Zimbabwe is pushing forward with plans to build four new solar power plants, amid a drought that has battered its ability to generate hydroelectricity.
Severe dry conditions – linked to the El Niño weather phenomenon bringing extreme weather around the world – are affecting big and small producers of hydropower alike.
Phillip Muwungani of Chipendeke village, 70 km southeast of Mutare city, said his community’s vision of producing its own clean electricity using water is fading.
Drought has affected water levels in Chitora River which powers the Chipendeke micro hydro plant, making electricity generation erratic.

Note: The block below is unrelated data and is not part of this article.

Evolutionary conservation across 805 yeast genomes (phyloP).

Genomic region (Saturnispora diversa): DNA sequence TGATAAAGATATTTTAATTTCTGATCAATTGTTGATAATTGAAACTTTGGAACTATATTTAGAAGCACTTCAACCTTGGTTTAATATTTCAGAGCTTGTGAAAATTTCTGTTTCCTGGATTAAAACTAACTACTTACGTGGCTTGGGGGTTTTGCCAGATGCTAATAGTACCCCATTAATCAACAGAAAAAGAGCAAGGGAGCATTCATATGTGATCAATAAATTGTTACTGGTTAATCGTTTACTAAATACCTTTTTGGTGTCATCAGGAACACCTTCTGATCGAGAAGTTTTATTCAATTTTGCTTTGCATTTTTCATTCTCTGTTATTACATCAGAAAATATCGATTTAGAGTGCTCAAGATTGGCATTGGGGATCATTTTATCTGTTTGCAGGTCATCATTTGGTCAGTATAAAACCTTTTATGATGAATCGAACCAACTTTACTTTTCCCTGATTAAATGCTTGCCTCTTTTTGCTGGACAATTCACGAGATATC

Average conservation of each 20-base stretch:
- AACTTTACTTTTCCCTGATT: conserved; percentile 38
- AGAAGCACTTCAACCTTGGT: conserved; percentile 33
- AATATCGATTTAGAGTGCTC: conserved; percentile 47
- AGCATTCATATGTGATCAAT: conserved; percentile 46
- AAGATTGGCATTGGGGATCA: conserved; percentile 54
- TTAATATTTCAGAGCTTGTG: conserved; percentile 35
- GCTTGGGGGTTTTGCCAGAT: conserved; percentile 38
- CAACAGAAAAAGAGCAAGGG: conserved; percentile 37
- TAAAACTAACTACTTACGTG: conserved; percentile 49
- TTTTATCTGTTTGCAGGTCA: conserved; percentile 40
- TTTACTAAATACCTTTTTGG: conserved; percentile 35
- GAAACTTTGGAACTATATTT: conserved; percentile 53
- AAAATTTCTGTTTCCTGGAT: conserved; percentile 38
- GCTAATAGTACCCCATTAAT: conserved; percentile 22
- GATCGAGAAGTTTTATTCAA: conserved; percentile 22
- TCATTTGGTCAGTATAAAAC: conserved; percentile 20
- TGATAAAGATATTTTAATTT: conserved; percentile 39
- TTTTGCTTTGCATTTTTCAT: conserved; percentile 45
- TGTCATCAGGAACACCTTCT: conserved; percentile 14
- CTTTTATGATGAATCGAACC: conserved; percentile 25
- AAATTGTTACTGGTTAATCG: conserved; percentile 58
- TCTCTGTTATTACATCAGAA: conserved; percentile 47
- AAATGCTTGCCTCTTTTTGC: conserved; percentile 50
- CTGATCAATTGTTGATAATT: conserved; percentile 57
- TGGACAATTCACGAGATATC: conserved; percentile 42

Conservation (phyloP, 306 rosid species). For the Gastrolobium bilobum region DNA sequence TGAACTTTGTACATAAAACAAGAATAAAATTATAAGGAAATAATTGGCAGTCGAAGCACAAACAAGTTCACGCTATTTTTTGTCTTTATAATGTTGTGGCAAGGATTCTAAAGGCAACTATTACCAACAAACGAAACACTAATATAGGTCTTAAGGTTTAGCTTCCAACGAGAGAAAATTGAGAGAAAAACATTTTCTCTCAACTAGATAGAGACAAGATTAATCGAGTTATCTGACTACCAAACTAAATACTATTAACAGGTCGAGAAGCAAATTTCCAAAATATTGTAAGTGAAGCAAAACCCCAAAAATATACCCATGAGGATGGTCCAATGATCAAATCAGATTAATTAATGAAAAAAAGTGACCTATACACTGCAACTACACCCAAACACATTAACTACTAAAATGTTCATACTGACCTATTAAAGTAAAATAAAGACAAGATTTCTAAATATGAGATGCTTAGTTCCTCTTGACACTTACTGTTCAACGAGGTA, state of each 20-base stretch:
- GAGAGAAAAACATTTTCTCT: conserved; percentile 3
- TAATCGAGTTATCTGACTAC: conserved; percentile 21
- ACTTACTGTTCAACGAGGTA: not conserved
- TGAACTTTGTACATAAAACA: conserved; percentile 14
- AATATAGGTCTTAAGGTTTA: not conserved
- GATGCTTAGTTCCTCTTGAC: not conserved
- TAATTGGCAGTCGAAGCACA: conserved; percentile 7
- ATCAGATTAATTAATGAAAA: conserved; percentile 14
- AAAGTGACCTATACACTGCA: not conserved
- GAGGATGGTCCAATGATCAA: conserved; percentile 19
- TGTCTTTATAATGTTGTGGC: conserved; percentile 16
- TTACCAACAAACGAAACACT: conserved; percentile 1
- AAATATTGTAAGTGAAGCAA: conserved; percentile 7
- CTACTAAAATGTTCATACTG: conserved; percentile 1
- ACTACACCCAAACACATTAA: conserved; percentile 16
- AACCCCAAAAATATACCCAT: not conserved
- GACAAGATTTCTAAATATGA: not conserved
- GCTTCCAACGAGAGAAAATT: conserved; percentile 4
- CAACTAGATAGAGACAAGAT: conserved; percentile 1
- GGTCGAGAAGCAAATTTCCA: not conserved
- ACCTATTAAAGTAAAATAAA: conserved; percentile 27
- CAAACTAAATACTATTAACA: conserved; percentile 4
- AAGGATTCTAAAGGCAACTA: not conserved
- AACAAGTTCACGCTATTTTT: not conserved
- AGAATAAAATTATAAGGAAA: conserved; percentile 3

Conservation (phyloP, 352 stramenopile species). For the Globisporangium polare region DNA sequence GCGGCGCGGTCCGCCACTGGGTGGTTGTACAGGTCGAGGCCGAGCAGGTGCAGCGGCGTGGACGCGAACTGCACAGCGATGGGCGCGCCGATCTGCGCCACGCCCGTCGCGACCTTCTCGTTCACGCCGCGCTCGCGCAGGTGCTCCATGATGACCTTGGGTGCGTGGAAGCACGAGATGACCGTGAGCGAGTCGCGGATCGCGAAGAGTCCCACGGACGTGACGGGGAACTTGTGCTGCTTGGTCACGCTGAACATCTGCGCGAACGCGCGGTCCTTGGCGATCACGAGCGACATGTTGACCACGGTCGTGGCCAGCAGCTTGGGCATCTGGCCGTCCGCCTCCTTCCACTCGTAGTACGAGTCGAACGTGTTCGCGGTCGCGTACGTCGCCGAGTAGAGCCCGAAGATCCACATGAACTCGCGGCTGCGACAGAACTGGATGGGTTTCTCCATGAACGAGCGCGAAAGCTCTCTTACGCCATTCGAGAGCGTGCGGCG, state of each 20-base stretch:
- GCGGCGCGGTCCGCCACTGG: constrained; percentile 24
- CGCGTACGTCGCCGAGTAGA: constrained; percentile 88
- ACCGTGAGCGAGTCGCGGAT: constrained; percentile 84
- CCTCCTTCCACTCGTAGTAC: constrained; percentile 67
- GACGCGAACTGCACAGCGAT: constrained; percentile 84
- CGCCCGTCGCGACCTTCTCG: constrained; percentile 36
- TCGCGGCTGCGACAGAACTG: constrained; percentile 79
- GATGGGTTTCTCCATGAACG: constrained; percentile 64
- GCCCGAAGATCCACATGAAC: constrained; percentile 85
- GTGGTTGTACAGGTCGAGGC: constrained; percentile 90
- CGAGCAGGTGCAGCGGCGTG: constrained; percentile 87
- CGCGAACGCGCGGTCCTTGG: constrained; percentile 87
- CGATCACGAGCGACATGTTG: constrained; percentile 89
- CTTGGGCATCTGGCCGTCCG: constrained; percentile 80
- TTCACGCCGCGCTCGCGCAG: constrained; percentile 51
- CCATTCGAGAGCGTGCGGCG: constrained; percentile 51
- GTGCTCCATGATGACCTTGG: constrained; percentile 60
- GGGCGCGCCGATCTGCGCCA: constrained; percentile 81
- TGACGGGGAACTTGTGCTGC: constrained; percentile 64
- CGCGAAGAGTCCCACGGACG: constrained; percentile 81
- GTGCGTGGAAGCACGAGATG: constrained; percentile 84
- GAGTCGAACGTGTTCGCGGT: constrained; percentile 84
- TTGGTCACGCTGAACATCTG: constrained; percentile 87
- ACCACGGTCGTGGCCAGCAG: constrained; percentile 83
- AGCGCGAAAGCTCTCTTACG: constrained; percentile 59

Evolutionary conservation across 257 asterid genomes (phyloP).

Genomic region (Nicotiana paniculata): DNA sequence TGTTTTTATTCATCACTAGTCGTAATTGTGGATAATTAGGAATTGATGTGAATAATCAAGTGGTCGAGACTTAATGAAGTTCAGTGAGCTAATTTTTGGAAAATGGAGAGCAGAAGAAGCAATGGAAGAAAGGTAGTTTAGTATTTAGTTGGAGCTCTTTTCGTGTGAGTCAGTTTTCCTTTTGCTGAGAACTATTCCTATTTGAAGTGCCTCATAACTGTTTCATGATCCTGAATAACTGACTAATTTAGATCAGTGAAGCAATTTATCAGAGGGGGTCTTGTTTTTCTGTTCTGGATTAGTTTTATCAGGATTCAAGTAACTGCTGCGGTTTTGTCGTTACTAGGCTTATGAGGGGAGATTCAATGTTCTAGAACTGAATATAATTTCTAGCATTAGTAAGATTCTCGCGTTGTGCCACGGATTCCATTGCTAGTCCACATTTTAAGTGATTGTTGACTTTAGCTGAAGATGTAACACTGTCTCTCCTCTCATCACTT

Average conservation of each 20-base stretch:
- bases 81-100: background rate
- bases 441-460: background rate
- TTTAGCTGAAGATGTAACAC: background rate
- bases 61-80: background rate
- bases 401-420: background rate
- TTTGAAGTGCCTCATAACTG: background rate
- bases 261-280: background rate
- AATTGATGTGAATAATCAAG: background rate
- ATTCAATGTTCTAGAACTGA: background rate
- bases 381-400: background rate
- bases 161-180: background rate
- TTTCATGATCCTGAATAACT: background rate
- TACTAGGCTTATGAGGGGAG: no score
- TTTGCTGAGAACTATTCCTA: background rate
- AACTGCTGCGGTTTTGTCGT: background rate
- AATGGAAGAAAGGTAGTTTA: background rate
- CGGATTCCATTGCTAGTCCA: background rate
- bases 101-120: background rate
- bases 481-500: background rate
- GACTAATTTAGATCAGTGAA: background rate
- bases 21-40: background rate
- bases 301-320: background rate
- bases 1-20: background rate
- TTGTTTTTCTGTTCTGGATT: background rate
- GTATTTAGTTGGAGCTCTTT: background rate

The plant, which supplies electricity to villagers, a school, a clinic and a business centre, was built under a sustainable energy initiative backed by the ZERO Regional Environment Organisation, the Zimbabwe Energy Council and international development groups.
“The situation doesn’t look good,” Muwungani said. “We are not sure if it will improve any time soon.”
At the national level too, drought has taken its toll on hydroelectric production.
Experts say the Kariba Dam on the border with Zambia, which provides almost 60 percent of Zimbabwe’s power, could lose its ability to generate electricity in around six months’ time unless water levels improve.